UPDATE: Added this HiDef imag showing a trio of lows (commas shaped clouds) in the Gulf of Alaska and southward:
There’s lots of buzz here in Northern California about a series of upcoming storms starting today and through the weekend that are expected to bring gusty winds and significant rain. So much rain in fact, that there is likely to be flooding. Some reports have my area of NorCal getting as much as 20″ of rain (~75% of the normal seasonal total). I think that is over-forecasted, but it certainly is a possibility.
I remember one similar event in the El Niño years of the 1990′s, a “March Miracle” that dropped ~17″ of rain in a 24 hour period in the mountains just east of me at a DWR weather station called “Four Trees” above the Feather River Canyon. It was such an anomaly that former California State Climatologist Jim Goodridge and I set out to see if maybe the rain gauge had a urinal attached or some other such issue. It turned out that the station was fine.
The setup of this series of storm systems in not unlike that event though, a strong, deep, Arctic low will guide the storms with its rotation right into Northern California as an “Atmospheric River” (AR) or “Pineapple Express” as we often call it.
Amazingly, according to NOAA’s Earth System Research Laboratory (ESRL), a strong AR can transport as water vapor up to 15 times the average flow of liquid water at the mouth of the Mississippi River!
Suffice to say, if an AR stalls over a particular area, significant flooding can be the result. In fact, a study by Ralph et al. (2006) found ARs responsible for every flood of northern Calfornia’s Russian River in a 7-year period.
According to NOAA/ESRL, 30-50% of the average annual precipitation in the West Coast states typically occurs in just a few AR events. With that in mind, one such AR is poised to soak parts of the West Coast this week.
The Quantitative Precipitation Forecast (QPF) model for this event is quite striking, putting the most significant rainfall into Butte County (where I live), Tehama County, and Plumas County from about Midnight Thursday to 10AM PST Friday as seen in these two plots:
That works out to ~ 5 inches in a 12 hour period for those two hotspots in NE Butte County. This image below shows the 5 day total expected rainfall courtesy of the NOAA NWS Hydrometeorological Prediction Center.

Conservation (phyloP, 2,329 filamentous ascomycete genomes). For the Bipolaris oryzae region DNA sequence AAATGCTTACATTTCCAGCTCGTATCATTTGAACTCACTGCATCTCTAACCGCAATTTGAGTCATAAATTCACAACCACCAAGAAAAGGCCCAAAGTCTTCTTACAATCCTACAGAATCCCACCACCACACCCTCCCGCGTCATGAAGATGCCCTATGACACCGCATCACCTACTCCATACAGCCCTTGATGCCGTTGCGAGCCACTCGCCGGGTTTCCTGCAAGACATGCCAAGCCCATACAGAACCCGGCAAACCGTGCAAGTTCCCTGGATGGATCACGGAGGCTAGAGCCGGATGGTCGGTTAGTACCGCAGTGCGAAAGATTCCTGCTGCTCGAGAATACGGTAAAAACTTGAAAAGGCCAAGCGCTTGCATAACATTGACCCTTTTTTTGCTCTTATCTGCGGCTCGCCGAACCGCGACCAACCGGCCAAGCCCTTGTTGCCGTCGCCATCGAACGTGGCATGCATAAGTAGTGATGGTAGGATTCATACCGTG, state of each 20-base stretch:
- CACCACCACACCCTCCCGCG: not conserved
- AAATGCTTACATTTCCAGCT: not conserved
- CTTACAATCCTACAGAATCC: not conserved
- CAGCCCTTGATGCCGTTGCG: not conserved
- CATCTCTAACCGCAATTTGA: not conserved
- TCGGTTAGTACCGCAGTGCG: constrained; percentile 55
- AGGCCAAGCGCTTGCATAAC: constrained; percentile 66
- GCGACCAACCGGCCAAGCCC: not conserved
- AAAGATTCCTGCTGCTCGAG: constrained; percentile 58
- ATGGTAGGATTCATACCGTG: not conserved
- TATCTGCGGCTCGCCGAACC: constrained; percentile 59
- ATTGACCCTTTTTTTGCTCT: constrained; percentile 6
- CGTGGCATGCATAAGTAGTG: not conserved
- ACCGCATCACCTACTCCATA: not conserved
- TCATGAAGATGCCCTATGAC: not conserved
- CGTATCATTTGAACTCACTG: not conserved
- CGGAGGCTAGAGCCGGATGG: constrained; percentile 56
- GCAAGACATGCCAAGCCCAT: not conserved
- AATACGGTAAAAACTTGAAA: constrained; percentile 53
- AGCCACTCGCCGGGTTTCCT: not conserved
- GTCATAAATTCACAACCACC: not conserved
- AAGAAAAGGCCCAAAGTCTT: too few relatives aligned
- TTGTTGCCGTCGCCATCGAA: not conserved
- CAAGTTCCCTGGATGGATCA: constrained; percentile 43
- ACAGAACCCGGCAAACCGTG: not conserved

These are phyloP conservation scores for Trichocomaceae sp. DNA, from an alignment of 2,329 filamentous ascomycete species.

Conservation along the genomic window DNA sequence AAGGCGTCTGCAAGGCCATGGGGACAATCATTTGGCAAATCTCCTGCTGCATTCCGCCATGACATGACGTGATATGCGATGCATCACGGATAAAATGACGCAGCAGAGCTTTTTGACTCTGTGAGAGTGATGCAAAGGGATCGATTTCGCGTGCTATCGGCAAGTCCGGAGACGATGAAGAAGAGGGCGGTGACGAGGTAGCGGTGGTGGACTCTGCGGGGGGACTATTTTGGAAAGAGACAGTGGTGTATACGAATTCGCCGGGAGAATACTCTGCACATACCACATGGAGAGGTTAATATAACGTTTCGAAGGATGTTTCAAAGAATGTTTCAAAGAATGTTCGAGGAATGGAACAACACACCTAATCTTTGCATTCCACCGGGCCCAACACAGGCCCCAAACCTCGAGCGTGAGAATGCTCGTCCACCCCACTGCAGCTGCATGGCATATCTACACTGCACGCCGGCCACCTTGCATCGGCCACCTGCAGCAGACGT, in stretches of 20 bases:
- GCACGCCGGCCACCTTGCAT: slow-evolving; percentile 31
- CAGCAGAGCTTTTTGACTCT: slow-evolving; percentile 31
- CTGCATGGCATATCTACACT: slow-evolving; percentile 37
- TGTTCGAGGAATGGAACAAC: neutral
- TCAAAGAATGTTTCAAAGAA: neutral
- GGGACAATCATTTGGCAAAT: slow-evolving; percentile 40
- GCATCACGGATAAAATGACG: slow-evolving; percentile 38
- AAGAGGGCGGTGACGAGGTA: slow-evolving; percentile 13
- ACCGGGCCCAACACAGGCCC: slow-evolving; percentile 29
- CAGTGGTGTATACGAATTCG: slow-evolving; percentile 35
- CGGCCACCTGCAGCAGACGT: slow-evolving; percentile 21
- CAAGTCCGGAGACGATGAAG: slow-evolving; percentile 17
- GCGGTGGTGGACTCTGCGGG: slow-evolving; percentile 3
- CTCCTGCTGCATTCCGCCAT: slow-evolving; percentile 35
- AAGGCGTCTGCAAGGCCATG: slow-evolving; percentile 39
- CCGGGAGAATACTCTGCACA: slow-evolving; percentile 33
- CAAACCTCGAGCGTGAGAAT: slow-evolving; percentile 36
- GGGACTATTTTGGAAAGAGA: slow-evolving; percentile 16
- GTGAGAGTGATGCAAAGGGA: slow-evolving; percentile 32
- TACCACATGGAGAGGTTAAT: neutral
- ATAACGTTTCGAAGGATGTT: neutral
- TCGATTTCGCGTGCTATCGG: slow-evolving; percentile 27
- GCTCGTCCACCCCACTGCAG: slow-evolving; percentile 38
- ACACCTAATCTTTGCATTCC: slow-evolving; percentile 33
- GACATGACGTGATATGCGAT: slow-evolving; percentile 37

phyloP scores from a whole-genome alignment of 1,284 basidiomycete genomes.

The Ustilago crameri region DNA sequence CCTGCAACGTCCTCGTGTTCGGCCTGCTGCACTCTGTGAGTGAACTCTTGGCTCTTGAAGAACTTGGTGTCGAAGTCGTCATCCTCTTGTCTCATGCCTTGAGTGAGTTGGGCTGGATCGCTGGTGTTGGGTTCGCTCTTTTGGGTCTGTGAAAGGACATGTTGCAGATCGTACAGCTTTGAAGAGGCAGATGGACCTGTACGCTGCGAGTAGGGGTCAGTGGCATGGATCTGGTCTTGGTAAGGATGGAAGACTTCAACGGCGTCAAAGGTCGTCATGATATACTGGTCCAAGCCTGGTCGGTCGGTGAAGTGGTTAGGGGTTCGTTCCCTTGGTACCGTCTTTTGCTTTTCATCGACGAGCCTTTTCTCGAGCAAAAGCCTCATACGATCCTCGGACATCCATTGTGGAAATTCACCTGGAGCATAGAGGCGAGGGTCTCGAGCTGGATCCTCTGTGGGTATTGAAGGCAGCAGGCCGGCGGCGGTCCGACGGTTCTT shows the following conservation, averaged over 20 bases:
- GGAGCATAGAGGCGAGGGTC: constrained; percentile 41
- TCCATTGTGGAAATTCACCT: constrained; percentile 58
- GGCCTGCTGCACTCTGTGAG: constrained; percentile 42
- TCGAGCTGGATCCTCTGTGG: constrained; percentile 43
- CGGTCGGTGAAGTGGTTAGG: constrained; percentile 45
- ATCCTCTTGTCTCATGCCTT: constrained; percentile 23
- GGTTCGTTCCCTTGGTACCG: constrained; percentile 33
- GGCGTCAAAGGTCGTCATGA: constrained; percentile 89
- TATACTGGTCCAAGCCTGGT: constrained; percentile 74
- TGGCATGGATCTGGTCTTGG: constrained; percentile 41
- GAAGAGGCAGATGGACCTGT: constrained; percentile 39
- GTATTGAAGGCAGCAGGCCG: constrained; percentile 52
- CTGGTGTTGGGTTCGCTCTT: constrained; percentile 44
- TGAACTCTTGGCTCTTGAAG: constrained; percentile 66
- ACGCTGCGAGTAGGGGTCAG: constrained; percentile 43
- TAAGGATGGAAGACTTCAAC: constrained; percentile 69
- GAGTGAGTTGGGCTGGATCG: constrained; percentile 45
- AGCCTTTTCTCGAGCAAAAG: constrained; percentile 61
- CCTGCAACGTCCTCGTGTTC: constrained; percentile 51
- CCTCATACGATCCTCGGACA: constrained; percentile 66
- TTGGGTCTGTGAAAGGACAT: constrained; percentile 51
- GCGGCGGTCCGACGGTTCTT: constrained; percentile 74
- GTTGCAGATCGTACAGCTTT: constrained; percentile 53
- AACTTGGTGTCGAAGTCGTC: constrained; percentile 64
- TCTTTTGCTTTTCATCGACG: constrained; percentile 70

That should place some significant strain on the Feather River and Russian River watersheds.
There’s also concern over burn areas from summer fires that may get so saturated that mud and debris flows might be issues:
NWS Sacramento has prepared a video briefing:
Note that no place does NWS say there’s any connection to climate, CO2, or global warming. But just watch, the first news report of some related event or disaster will likely prompt those political activists that want to make you believe things like this are “unprecedented” and exacerbated by “global warming” to make some connection for their purposes.
My local newspaper, the Enterprise Record has a good editorial today about preparedness and Hurricane Sandy. I especially liked this part:
Most of us live in an environment of asphalt and sturdy buildings, with nature tamed into lawns and shrubs and shade trees. Even our “natural” parks are pretty polite places. We throw the switch and the lights come on. We turn the tap, and water comes out of the faucet. Nature is distant and remembered through a romantic mist.
(Read it all here.)
Which is why when political activists like Bill McKibben try to stir up emotions over routine weather events, he is often successful at convincing the gullible that somehow, the weather has changed and turned more sinister, and that people are to blame.
That sort of “blame the witches” thinking went out with the middle ages.